There is no doubt that large-scale manufacturers and industrial players are feeling increasing economic pressure to tackle their immense carbon footprint. As part of the EU’s wider efforts to become the first continent in the world to be carbon neutral by 2050, the European Union’s carbon market was set up in 2005 and is Europe’s flagship climate policy tool, limiting emissions from around 10,000 installations in the power sector and manufacturing industry. With EU carbon prices that have more than doubled over the past six months, moving above €50 per tonne and ambitions of an expansion of the EU Emission Trading scheme, there is already a debate around “carbon leakage” and companies being forced to relocate their installations out of Europe. 90% of business executives in Europe consider environmental sustainability as a driving force in their investment decisions, including manufacturing and industrial companies (Source: EY Attractiveness Survey 2021).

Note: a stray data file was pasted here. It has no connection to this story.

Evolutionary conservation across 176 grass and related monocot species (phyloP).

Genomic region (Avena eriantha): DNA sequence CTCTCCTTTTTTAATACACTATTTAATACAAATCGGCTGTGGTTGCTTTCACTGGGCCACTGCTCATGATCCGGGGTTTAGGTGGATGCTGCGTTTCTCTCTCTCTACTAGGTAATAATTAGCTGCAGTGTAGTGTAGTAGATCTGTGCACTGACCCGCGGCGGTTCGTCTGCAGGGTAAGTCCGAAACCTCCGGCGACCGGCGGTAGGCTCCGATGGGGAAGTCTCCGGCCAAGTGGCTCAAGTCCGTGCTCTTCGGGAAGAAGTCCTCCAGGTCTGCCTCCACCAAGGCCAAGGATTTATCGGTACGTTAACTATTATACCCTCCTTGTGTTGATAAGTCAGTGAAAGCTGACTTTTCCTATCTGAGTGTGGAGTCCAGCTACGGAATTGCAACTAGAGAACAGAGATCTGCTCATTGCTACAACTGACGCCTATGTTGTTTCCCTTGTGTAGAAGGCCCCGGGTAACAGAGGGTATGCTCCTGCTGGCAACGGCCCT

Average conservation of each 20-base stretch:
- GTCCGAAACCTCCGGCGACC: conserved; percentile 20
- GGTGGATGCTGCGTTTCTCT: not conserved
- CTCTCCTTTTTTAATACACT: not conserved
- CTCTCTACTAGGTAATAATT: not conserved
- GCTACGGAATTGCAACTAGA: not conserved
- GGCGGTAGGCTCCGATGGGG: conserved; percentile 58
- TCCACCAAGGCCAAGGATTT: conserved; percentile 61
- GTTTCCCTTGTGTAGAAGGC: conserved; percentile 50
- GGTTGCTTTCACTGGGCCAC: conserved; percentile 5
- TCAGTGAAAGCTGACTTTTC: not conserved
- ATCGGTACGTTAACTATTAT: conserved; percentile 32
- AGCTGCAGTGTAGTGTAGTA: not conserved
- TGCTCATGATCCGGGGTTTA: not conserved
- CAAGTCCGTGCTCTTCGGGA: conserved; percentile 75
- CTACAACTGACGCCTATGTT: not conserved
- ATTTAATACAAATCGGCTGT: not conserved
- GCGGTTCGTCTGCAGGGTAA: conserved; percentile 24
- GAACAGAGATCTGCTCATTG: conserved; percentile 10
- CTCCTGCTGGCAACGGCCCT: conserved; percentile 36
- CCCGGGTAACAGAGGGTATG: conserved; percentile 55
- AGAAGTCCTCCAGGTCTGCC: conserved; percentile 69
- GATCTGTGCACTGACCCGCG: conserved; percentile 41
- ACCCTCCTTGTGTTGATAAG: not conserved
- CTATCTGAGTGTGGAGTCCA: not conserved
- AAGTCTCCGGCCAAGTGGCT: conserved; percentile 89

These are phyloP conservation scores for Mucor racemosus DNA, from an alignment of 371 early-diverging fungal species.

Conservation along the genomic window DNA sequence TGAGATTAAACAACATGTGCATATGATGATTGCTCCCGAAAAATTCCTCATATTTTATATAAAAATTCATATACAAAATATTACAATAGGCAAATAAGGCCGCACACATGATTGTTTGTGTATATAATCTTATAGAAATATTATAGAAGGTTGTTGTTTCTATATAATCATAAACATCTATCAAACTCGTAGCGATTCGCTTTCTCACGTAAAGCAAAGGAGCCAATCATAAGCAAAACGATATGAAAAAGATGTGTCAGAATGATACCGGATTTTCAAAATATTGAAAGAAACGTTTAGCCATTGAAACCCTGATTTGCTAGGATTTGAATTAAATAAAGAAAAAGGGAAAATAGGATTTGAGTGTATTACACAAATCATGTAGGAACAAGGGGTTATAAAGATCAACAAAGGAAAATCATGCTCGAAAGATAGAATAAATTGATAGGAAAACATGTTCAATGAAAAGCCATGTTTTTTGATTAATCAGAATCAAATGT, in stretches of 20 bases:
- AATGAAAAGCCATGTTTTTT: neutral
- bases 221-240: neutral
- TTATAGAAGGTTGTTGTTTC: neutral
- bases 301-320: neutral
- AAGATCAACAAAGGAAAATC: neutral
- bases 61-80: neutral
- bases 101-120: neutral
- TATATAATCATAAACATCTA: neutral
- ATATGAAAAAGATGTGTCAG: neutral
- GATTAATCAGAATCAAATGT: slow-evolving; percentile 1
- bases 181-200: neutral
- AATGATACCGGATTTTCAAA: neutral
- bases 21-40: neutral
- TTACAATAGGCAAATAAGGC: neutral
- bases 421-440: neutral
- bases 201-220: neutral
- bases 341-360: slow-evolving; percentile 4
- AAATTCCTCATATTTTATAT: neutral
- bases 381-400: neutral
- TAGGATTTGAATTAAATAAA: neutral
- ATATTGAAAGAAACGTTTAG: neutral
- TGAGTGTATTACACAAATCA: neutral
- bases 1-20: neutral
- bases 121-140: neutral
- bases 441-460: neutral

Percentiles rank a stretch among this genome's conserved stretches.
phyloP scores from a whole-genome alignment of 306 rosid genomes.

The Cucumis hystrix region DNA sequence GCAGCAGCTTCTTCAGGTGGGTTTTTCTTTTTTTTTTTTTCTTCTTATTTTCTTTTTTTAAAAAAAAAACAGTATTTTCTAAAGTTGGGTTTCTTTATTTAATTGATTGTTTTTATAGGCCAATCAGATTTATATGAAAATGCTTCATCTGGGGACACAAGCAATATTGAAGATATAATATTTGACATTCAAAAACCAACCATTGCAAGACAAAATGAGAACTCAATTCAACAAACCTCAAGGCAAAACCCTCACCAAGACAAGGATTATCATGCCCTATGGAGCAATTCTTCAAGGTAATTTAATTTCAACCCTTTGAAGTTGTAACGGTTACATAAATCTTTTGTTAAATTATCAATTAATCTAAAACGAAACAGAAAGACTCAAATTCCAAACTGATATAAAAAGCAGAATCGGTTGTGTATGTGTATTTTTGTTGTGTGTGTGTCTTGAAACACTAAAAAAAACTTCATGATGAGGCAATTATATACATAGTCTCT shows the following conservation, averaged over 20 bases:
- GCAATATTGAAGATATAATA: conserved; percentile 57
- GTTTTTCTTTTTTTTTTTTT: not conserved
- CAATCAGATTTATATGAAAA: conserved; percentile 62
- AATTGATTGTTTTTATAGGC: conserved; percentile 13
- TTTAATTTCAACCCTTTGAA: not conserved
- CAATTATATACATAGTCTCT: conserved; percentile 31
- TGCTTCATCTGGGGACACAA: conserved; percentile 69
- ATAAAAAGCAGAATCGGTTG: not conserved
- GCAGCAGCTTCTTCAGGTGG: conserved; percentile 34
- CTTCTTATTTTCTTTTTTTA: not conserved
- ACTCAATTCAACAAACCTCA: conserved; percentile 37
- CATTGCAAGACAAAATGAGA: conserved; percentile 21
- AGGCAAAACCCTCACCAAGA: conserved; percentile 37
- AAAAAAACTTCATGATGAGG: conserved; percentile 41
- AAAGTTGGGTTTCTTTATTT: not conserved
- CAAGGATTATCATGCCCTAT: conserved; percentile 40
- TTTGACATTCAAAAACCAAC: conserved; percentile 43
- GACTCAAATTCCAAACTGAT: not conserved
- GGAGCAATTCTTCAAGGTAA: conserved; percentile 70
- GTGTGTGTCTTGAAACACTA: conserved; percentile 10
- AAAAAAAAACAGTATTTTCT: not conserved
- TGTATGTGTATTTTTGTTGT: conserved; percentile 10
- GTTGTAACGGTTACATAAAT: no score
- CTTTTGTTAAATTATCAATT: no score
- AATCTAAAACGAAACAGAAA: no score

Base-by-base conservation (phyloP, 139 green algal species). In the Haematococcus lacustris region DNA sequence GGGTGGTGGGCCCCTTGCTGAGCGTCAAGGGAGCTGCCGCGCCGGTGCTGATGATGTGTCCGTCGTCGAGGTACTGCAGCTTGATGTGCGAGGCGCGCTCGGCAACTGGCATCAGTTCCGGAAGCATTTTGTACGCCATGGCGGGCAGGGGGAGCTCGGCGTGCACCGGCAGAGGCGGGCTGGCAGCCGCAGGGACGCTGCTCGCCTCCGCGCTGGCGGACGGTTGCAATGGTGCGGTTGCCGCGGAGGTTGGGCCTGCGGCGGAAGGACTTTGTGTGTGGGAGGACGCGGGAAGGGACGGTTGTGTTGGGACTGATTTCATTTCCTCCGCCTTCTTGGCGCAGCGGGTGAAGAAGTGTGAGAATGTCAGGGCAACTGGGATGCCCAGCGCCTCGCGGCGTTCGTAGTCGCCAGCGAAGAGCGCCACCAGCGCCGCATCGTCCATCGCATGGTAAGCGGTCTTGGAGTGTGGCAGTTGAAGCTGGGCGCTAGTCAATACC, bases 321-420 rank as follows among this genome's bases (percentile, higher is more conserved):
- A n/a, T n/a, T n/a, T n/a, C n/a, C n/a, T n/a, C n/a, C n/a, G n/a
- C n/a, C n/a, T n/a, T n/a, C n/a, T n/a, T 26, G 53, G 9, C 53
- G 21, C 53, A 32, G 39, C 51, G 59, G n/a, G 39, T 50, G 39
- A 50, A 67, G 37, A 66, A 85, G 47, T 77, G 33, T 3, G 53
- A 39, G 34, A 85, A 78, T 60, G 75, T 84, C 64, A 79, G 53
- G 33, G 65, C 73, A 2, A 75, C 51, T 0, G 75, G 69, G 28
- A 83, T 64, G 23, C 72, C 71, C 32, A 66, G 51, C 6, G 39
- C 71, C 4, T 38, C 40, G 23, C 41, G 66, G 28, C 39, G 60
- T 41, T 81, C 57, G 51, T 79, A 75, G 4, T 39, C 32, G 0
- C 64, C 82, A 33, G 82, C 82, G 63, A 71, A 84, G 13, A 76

Leading manufacturers and industry consortiums are already implementing initiatives to decarbonize their production and logistics. Good examples in Europe are the current investments in hydrogen technology by leading industry players such as Royal Dutch Shell in Rotterdam or the joint development of a regional hydrogen hub by German manufacturing players STEAG and ThyssenKrupp, in North-Rhine Westphalia. Some companies have even started to assess their global supply chain on carbon neutrality such as Volkswagen and its supposedly 100% CO2-neutral balance sheet production of the electric car ID.3. While considering these investments as excellent examples of “green FDI”, this cannot be the end to the discussion around green sustainable supply chains and sustainable investments. There is constant disagreement and ongoing debate regarding parts of the energy storage supply chain such as battery production and recycling, amongst others.